The Great Partnership is a deep book, passionate, detailed and yet returning from different routes to the simple and compelling thesis of its title.
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13 of 14 people found the following review helpful By Amazon Customer on 30 Sept. 2012
Format: Paperback Verified Purchase
I have always been impressed by Jonathan Sack's attempts at moderating the extreme views expressed by both Science and Religion. He, quite rightly in my opinion, concerns himself about their vitriolic attacks that can be so dangerous. He would like to see a world where both sides are far more conciliatory which is a view I would subscribe to, so I found this book a welcome 'middle ground' read. Rabbi Sack's message is that both sides have a part to play in understanding our world and neither need to be threatened by the other. I'm not sure if this book would convince any of the hardliners on either side, but if you consider yourself a moderate in the Science verse Religion arena then I highly recommend this book.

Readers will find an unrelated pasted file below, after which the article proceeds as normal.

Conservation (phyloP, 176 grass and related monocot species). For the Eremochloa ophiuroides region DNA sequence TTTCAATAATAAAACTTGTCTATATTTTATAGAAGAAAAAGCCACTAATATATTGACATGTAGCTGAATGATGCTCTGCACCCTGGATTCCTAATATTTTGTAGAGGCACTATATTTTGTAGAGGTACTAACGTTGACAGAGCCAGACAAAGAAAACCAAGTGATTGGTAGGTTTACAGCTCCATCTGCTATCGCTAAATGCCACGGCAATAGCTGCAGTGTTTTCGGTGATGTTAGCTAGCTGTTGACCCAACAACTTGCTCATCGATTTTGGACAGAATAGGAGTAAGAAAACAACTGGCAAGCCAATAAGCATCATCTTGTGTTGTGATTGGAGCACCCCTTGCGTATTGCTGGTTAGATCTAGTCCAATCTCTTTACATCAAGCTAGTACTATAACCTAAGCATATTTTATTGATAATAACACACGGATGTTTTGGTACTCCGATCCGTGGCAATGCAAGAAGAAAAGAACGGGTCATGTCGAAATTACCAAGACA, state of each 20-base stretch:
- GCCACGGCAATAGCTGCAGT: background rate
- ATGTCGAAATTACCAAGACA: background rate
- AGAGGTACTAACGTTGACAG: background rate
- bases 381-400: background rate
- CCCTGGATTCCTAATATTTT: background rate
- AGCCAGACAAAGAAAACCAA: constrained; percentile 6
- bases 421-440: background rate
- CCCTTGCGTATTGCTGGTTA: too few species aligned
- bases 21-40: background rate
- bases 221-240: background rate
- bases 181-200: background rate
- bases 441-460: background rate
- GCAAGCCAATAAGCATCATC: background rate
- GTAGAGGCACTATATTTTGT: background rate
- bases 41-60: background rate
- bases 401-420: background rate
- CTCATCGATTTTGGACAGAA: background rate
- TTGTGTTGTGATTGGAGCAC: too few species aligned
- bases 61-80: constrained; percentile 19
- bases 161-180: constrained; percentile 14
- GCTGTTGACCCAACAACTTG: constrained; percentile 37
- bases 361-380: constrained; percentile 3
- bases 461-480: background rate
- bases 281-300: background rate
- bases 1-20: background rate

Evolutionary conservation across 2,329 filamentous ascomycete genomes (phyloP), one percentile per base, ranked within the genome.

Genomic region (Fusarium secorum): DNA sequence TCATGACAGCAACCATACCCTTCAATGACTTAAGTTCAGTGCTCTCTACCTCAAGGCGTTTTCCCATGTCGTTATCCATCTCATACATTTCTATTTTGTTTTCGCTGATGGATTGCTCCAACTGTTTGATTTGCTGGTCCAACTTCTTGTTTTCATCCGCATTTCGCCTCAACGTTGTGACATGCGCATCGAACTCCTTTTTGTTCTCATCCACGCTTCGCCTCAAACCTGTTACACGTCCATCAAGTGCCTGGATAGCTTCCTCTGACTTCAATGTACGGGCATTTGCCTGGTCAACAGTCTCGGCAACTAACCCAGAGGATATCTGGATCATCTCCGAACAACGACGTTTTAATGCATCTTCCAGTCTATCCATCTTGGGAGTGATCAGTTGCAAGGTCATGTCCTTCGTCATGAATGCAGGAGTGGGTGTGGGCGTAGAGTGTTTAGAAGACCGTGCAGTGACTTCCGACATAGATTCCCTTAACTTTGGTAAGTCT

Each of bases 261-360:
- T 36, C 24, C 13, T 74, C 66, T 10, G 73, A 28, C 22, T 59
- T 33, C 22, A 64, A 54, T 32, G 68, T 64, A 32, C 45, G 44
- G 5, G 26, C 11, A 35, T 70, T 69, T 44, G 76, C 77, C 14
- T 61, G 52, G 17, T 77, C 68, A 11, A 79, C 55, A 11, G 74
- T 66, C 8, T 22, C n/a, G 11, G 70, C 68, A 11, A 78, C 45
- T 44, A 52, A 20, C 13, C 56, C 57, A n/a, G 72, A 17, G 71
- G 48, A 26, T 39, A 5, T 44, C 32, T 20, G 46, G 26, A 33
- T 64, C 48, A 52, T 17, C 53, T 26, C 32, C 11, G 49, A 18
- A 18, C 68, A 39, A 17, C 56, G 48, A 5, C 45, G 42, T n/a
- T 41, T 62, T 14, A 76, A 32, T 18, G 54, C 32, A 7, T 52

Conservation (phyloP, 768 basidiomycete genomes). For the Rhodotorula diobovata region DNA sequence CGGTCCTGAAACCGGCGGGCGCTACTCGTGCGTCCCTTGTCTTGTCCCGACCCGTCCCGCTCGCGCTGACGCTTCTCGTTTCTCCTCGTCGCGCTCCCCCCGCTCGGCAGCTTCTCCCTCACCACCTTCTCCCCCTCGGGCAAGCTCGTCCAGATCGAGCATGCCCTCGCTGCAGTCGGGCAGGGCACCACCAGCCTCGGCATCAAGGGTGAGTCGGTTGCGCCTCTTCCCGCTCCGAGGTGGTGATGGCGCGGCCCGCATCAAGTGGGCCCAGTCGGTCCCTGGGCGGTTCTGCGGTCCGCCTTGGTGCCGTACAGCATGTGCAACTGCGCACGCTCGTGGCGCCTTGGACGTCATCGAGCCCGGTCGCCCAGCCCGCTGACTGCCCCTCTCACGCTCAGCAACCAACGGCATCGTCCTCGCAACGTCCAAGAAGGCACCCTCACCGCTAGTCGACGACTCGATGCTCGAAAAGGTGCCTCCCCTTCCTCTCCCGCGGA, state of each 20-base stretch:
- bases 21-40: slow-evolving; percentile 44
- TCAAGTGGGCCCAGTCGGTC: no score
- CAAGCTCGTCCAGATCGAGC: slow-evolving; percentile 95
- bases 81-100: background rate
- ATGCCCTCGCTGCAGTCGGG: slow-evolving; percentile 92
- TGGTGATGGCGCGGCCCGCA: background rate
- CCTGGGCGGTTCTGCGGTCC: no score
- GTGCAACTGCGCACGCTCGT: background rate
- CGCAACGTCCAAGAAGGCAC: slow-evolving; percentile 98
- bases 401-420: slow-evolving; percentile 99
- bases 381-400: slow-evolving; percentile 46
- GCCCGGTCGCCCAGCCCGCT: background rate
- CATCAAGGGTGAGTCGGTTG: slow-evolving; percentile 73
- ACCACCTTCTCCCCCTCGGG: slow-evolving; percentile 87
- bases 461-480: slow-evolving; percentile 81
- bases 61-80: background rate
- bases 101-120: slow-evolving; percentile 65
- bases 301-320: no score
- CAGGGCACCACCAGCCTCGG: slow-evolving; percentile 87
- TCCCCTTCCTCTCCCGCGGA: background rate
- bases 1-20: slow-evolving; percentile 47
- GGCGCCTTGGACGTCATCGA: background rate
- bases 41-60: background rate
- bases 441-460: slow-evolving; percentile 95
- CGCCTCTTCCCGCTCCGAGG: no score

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9 of 10 people found the following review helpful By J. Fraser on 4 Jan. 2012
Format: Kindle Edition
I've just finished the book and wanted to take a look at the responses it's received on amazon. Quite frankly, I'm rather disappointed.